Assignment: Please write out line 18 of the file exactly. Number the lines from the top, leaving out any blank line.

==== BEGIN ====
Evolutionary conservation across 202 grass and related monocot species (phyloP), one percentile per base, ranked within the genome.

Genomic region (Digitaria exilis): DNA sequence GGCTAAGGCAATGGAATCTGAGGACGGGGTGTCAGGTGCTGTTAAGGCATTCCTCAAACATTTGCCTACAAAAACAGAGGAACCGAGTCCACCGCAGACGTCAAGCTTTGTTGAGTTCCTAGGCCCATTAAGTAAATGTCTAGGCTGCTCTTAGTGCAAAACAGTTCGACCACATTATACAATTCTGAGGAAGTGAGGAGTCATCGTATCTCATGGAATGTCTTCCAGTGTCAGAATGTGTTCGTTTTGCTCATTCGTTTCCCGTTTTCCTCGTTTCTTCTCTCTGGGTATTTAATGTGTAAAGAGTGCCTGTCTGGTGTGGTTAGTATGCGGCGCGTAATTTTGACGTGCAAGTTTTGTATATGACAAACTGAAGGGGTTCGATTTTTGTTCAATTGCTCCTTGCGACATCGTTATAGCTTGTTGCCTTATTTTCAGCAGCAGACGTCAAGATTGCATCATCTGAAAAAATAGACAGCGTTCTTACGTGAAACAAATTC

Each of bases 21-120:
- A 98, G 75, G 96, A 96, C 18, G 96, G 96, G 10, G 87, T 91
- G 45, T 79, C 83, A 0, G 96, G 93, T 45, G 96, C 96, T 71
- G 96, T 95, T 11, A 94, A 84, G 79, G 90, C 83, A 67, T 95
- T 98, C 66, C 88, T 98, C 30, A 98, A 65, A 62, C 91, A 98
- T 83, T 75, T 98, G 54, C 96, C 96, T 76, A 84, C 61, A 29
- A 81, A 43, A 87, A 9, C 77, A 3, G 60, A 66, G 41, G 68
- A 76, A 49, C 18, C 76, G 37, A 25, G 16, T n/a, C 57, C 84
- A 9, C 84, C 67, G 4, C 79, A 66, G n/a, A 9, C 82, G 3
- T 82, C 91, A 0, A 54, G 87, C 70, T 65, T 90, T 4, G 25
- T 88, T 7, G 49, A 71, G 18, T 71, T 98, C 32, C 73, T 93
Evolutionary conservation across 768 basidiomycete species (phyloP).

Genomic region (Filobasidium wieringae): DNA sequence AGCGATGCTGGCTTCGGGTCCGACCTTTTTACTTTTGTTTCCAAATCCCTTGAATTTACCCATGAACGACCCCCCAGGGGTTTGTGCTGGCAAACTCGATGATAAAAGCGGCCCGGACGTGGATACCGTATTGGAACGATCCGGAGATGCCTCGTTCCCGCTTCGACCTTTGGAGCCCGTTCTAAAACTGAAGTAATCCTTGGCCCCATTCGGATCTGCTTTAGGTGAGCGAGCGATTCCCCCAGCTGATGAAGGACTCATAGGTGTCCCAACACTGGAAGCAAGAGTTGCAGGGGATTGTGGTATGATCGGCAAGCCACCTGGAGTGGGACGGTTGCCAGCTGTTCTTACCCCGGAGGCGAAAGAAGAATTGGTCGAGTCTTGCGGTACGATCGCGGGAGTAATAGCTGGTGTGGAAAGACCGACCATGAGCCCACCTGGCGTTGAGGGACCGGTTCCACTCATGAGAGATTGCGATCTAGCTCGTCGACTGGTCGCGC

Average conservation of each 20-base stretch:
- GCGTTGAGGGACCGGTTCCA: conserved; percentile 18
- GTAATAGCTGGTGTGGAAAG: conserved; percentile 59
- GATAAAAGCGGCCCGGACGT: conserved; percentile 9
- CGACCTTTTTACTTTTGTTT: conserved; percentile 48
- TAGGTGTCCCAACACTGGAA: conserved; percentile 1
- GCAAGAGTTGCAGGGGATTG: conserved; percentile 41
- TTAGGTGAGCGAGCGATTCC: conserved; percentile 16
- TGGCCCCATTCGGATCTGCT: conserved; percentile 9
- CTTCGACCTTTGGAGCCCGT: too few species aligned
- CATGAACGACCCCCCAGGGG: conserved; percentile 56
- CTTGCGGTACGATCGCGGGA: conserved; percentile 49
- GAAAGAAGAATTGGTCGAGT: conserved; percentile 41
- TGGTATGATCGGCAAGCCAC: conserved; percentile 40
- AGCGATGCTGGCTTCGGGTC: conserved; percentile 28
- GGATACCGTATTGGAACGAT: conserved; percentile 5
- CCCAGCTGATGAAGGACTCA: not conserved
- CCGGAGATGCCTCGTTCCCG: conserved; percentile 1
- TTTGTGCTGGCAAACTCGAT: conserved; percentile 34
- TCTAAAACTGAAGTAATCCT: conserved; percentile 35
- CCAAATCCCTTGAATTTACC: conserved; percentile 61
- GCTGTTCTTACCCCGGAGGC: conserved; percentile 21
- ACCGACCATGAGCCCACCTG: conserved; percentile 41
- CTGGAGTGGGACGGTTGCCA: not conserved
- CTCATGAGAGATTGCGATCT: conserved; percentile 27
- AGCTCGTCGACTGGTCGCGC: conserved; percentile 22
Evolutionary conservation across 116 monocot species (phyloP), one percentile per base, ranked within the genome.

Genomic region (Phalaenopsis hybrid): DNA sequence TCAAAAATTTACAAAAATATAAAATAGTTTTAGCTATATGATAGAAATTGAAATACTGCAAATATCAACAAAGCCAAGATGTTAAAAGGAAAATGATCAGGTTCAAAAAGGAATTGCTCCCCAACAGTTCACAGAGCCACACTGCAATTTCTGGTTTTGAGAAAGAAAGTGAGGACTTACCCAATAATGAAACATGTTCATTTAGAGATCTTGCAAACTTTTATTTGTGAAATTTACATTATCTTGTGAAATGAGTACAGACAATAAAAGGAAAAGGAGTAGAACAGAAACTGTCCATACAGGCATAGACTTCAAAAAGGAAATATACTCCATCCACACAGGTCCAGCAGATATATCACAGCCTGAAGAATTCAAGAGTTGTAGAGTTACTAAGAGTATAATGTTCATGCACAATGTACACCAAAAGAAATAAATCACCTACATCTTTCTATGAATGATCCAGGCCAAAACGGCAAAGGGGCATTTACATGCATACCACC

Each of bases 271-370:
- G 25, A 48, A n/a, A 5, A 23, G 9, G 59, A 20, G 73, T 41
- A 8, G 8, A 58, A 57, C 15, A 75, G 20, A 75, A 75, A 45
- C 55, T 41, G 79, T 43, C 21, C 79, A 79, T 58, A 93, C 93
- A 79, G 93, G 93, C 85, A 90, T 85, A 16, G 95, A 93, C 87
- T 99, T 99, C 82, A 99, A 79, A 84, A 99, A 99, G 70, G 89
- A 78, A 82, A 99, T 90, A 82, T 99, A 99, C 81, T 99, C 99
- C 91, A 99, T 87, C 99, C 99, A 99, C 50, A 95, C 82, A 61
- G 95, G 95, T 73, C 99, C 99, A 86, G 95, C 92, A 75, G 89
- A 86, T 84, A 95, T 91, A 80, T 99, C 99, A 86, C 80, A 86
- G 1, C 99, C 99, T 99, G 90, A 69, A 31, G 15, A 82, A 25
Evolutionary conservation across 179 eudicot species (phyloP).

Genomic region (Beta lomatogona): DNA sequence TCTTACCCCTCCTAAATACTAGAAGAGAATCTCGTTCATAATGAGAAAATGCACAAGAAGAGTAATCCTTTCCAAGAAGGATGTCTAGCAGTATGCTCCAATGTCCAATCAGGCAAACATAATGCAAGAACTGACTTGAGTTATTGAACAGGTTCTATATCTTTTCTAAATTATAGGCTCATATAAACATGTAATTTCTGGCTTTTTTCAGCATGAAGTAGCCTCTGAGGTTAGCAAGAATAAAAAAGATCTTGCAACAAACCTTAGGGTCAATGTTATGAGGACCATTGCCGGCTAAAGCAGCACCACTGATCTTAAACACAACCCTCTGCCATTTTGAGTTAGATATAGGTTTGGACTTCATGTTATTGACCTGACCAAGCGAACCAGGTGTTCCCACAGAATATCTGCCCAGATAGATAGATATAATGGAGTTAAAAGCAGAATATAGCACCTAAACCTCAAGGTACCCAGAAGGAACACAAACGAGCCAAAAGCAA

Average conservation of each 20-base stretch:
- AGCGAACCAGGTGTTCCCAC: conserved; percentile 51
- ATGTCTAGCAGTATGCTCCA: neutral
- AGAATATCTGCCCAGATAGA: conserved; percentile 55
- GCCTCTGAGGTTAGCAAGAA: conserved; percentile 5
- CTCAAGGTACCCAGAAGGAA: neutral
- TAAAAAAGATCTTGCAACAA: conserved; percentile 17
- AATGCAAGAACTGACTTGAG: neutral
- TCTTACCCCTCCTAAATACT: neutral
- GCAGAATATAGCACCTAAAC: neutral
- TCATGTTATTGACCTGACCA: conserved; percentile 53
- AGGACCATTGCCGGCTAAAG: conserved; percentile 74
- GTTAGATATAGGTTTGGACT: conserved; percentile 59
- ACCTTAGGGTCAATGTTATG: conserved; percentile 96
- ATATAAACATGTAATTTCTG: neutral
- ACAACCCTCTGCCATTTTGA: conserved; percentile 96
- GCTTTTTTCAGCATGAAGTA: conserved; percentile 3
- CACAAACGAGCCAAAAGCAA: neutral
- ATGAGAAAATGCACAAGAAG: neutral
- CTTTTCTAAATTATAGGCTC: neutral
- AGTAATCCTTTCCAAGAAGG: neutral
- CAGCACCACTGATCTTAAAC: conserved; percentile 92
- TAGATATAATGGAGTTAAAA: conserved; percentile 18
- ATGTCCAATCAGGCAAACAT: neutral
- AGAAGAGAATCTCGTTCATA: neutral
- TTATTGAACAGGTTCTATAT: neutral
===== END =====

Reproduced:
- GTAATAGCTGGTGTGGAAAG: conserved; percentile 59